The insertion of the luxABCDE operon into the 16S rRNA gene in the chromosome of the Y. pseudotuberculosis IP32953 strain was performed as previously described with some minor modifications (59). Briefly, plasmid p16Slux was introduced into the wild-type, ΔtatC, and ΔsufI strains by electroporation. The transformants were selected by plating of the cells on LA containing 500 μg/ml erythromycin and incubation at 26°C (the temperature permissive for p16Slux replication). Light emission by the Eryr colonies was verified by using a Bio-Rad ChemiDoc MP system, and the presence of p16Slux was confirmed by DNA minipreparation and restriction analyses. The positive clones were then incubated at 26°C overnight in LB medium, diluted 1:1,000 into 100 ml of LB supplemented with 500 μg/ml erythromycin and 2.5 mM CaCl2, grown for 1 h at 26°C, and then shifted to 39°C (a temperature nonpermissive for the replication of p16Slux) for incubation overnight. The overnight cultures were then serially diluted and plated on LA plates containing erythromycin and CaCl2, followed by incubation at 39°C. The colonies were streaked onto erythromycin-containing LA plates, incubated at 39°C overnight, and checked the following day for light emissions. At the nonpermissive temperature with antibiotic stress, plasmid integration into the 16S rRNA locus of the bacterial chromosome was forced via homologous recombination. The light-emitting positive clones were streaked onto LA plates with erythromycin, and the integration of the plasmid was verified by PCR.
Overnight cultures of the parental and ΔtatC mutant strains containing the pMMB207-yptP-FLAG plasmid were diluted 1:10 in 50 ml LB medium (with appropriate antibiotic selection), and the cells were grown to mid-exponential growth phase at 26°C following addition of IPTG and incubation for an additional 3 h. Cells were harvested by centrifugation at 4,500 × g and 4°C and fractionated into cytoplasmic, periplasmic, and membrane compartments as described previously (60). The samples were separated by 12% SDS-PAGE and immunoblotted using antibodies to the FLAG tag (anti-mouse; Sigma) and FtsH (anti-rabbit).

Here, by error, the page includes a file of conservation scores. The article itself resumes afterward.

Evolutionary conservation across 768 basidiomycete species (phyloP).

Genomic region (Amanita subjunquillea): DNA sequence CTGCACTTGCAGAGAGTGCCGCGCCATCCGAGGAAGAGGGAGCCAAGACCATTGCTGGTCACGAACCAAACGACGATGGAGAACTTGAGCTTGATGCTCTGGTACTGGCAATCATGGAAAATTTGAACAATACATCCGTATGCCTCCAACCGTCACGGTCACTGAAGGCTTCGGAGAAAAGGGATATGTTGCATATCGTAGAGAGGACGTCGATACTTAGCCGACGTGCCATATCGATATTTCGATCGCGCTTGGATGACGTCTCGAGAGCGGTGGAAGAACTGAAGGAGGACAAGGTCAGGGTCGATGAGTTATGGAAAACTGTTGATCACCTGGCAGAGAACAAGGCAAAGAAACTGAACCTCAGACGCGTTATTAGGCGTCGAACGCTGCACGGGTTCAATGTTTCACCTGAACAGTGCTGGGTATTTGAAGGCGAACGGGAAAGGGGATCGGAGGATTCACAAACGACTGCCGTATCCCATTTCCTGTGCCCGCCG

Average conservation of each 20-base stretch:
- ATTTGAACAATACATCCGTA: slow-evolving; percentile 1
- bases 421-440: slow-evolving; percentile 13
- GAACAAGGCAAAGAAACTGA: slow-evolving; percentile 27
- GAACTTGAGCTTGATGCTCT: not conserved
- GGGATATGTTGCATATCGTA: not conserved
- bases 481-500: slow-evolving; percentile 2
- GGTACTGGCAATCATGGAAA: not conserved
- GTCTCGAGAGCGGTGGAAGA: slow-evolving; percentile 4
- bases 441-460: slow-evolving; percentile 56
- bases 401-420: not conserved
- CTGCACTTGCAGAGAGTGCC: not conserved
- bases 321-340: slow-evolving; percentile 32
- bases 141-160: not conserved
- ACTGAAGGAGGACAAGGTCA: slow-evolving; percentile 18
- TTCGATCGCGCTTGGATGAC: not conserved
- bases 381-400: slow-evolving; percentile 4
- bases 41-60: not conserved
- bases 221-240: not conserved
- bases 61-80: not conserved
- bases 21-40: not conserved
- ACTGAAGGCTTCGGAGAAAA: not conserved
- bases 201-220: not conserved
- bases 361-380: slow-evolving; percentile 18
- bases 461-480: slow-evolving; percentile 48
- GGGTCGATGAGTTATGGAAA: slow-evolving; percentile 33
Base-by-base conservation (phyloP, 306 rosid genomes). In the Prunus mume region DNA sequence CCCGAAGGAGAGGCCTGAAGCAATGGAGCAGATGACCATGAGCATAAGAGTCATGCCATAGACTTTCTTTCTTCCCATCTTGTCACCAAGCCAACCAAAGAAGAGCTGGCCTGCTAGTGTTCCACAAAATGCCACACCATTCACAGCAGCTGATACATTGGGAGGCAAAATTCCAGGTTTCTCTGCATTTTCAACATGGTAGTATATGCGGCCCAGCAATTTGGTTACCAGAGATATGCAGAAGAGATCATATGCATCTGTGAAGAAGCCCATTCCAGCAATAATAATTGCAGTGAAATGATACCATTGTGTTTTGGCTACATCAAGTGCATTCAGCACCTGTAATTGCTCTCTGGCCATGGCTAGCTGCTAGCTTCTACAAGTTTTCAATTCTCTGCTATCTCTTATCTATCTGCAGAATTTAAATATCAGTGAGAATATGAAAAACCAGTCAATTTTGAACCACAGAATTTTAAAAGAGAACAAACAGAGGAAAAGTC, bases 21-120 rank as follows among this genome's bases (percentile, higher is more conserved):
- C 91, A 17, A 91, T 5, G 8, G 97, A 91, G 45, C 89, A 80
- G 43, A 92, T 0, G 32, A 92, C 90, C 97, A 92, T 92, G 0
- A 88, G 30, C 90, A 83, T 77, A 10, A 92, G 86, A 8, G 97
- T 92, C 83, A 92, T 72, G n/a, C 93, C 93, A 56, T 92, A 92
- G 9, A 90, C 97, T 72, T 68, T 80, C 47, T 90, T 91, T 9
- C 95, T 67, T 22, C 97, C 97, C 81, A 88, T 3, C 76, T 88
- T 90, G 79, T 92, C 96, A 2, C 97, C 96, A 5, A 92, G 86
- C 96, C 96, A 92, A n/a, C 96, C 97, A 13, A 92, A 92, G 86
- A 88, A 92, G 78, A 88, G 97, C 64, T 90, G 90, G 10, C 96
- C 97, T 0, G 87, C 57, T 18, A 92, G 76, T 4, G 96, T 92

For oral infection, mice were deprived of food and water for 16 h prior to infection. For competitive infection, 0.25 × 108 CFU/ml from overnight cultures of the isogenic wild-type strain and each mutant strain were mixed 1:1, centrifuged, and resuspended in the same volume of sterile tap water containing 150 mM NaCl. At day 4 postinfection (p.i.), the spleens were collected, homogenized in 1 ml 1× phosphate-buffered saline (PBS), serially diluted, and plated onto LA plates with or without 25 μg/ml chloramphenicol. The competitive index was calculated by dividing the output ratio of the mutant to the wild type by the input ratio of the mutant to the wild type. For oral infection with the bioluminescent strains, 5 × 108 CFU/ml was prepared from overnight cultures and resuspended in sterile tap water containing 150 mM NaCl. The mice were allowed to drink the bacterial suspensions for 6 h, after which food and water were provided. Infection doses were determined from the CFU counts of serially diluted bacterial cultures used for infection in combination with measurement of the volumes that the mice drank. At the time points indicated above and in the figures, the cecum, stomach, small intestines, feces, and cecal contents were collected, homogenized in 1× PBS, serially diluted, and plated onto LA plates containing 500 μg/ml erythromycin.